8. mysteriew

    mysteriew A diamond in process

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    There is one thing that I don't understand. What is the advantage of having GPS on your phone if you can't get access to the info?
    I mean is it so the phone co. can always locate you?
    I always felt comforted by the fact that my cell had GPS capability, but I never looked into what would have to happen to get that info. If I as a cell phone owner cannot access that info, then why have it?
     
  9. KatherineQ

    KatherineQ Former Member

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    I'm glad little Wade is safe and sound.

    This really brings up some interesting points, though, doesn't it, about privacy and rights and law enforcement tracking people, and procedures.
     
  10. bakerprune64

    bakerprune64 Former Member

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    Exactly!!:waitasec: Makes you wonder how they can charge you for the service If the information is not available to you.
     
  11. bakerprune64

    bakerprune64 Former Member

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    Yes it does, but the man wanted to track his own vehicle and phone, and his wife was the one requesting the coordinates, not LE (at least from my interpretation of the story.)
     
  12. lostfaith

    lostfaith Lost my mind too!

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    Sounds to me like the police asked also. In Mysteriew's first post the article stated this....

    But Cochran's wife, Stephanie, said a Sprint operator told her the company couldn't give her the coordinates for the Aviator's location. The company told a Riverside County sheriff's detective that it wouldn't release the information without a subpoena and a $25 fee, she said.
     
  13. captain exposition

    captain exposition New Member

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    But the ultimate lesson here is DON'T LEAVE YOUR (young) CHILD IN A RUNNING CAR WHILE YOU RUN INSIDE! No one can watch their children all the time, but it's not like this kid ran away in a crowd or something. From the type of car they owned, maybe they lived in a nice neighborhood and thought it would be safe?
     
  14. NanaMcZoo

    NanaMcZoo New Member

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    Like many, I have the story from hell about Sprint...but nothing like this. I ran across this little place a few years ago. Http://sprintsucks.com/
     
  15. concernedperson

    concernedperson Former Member

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    I would never use Sprint even before this article.
     
  16. WendyE4

    WendyE4 New Member

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  17. WendyE4

    WendyE4 New Member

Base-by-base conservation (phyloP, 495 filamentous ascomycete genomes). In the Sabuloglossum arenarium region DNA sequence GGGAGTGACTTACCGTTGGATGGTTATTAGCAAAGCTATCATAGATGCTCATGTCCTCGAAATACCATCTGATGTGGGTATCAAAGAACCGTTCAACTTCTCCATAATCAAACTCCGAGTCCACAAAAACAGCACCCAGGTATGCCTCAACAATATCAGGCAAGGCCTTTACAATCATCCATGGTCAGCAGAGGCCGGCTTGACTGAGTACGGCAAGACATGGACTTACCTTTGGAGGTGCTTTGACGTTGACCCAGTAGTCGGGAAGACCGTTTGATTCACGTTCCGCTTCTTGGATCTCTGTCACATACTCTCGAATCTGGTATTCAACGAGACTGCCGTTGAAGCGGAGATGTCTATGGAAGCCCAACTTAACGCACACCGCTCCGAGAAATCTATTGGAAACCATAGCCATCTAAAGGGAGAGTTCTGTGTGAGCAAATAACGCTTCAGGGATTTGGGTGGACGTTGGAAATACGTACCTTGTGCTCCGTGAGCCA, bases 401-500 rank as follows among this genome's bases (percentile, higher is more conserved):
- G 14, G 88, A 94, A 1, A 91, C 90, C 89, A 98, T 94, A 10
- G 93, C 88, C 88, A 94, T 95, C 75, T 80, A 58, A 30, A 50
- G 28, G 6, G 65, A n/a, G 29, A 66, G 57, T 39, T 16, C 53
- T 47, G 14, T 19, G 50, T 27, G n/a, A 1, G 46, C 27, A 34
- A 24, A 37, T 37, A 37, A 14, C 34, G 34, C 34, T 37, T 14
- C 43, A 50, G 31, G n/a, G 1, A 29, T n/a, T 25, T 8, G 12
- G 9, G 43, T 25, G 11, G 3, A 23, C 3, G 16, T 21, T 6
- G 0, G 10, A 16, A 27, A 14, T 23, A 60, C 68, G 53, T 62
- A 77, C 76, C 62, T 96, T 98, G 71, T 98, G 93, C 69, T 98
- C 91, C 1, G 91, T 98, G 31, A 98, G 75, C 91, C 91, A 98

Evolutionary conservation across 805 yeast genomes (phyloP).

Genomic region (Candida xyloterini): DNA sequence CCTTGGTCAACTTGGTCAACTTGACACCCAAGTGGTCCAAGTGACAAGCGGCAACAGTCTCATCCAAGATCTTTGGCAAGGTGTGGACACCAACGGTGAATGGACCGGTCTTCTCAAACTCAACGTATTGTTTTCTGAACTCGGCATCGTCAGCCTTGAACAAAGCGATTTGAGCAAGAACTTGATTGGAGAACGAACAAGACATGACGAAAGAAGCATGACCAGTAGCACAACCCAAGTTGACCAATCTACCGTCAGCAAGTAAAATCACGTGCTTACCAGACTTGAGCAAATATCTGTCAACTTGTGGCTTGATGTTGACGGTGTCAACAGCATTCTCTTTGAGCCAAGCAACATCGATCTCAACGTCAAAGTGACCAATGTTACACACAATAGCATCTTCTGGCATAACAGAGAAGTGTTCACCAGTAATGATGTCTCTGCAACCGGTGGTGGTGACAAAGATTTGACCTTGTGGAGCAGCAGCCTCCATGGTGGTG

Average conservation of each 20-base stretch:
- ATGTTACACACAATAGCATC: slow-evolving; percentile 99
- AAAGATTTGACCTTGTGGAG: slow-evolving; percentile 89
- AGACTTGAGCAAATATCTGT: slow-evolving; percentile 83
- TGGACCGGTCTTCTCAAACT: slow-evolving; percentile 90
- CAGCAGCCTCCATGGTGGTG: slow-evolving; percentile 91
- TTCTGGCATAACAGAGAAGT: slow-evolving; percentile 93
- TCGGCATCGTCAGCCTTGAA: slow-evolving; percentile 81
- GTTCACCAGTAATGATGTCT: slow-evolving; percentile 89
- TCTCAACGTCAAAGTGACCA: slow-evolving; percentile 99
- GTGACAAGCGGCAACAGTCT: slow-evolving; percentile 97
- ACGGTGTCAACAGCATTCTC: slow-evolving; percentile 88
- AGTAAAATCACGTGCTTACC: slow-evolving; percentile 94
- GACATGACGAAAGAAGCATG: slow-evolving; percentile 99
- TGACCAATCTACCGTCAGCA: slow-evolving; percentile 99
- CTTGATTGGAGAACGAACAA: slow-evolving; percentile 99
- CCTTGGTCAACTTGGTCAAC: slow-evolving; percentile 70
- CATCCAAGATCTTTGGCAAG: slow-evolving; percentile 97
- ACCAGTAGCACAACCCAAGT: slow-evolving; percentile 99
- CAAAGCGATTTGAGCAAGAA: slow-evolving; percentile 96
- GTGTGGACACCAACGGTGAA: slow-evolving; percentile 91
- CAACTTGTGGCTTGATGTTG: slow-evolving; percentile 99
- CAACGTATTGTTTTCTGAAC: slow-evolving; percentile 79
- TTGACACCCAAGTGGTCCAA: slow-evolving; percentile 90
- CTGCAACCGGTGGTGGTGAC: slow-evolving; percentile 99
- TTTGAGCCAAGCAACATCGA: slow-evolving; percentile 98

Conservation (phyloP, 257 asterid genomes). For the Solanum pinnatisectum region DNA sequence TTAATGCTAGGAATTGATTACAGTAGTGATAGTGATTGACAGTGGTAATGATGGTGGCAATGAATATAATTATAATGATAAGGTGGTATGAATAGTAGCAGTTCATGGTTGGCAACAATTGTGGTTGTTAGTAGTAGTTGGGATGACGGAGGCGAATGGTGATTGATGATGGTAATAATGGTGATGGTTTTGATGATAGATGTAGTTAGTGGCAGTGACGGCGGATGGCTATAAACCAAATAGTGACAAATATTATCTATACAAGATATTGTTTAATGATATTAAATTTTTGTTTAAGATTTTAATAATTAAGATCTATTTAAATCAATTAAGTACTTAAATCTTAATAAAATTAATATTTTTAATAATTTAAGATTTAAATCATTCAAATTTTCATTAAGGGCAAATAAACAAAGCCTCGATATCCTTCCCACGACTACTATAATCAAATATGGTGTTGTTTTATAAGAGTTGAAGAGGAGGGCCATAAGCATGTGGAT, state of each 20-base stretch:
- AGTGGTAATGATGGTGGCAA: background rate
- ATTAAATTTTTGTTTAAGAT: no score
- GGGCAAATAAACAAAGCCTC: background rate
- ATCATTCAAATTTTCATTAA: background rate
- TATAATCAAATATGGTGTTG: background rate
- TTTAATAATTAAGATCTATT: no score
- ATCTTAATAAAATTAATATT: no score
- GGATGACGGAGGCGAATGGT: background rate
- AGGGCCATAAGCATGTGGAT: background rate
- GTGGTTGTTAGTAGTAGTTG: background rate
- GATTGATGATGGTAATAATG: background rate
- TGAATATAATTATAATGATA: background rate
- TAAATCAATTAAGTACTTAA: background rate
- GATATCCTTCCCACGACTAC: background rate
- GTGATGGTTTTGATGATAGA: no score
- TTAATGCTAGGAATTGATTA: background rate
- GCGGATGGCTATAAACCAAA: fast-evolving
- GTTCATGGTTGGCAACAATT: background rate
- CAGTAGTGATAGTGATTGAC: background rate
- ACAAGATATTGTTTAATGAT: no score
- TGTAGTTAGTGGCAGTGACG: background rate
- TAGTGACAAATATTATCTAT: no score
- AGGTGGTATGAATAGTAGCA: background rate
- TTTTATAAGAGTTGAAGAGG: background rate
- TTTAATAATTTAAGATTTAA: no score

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    hmm, that link I posted doesn't seem to work at the moment. I know Paypal was trying to get the site removed, maybe they did!
     
  18. KatherineQ

    KatherineQ Former Member

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    Bakerprune - that was my first interpretation of the story, too. And then I reread it and I wasn't as sure.

    If that's the case, forget it. One adult shouldn't be able to call and get location coordinates on another adult. The implications are terrifying.
     
  19. strach304

    strach304 New Member

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    That was my first thought as well since they stated it was for the protection and privacy of the subscribers and if there is a policy in effect for emergencies why didn't LE know about it or tell LE and the parents about it? This proper policy system sounds like something they dreamed up as an excuse for someones screw up. The way the article reads it sounds as if the parents tried first and got no results so then the police contacted them thinking they'd give it to them.
     
  20. KatherineQ

    KatherineQ Former Member

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    Strach - as I read it, and I could be wrong, it was the wife trying to get locations on the husband's cell phone.

    I may be reading it wrong.

    Would you want that? Or the opposite, a husband getting the location on a wife's cell phone? Maybe an estranged wife? . . .

    No, I wouldn't. LE calling is one thing. A spouse calling on a spouse is another entirely different thing. In my opinion.
     
  21. bakerprune64

    bakerprune64 Former Member

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    Well, our cell phones are in both of our names. Besides the husband was right there, so why didn't they just say put him on the phone. Instead they stated that they would need a subpeona and $25? What are we missing here?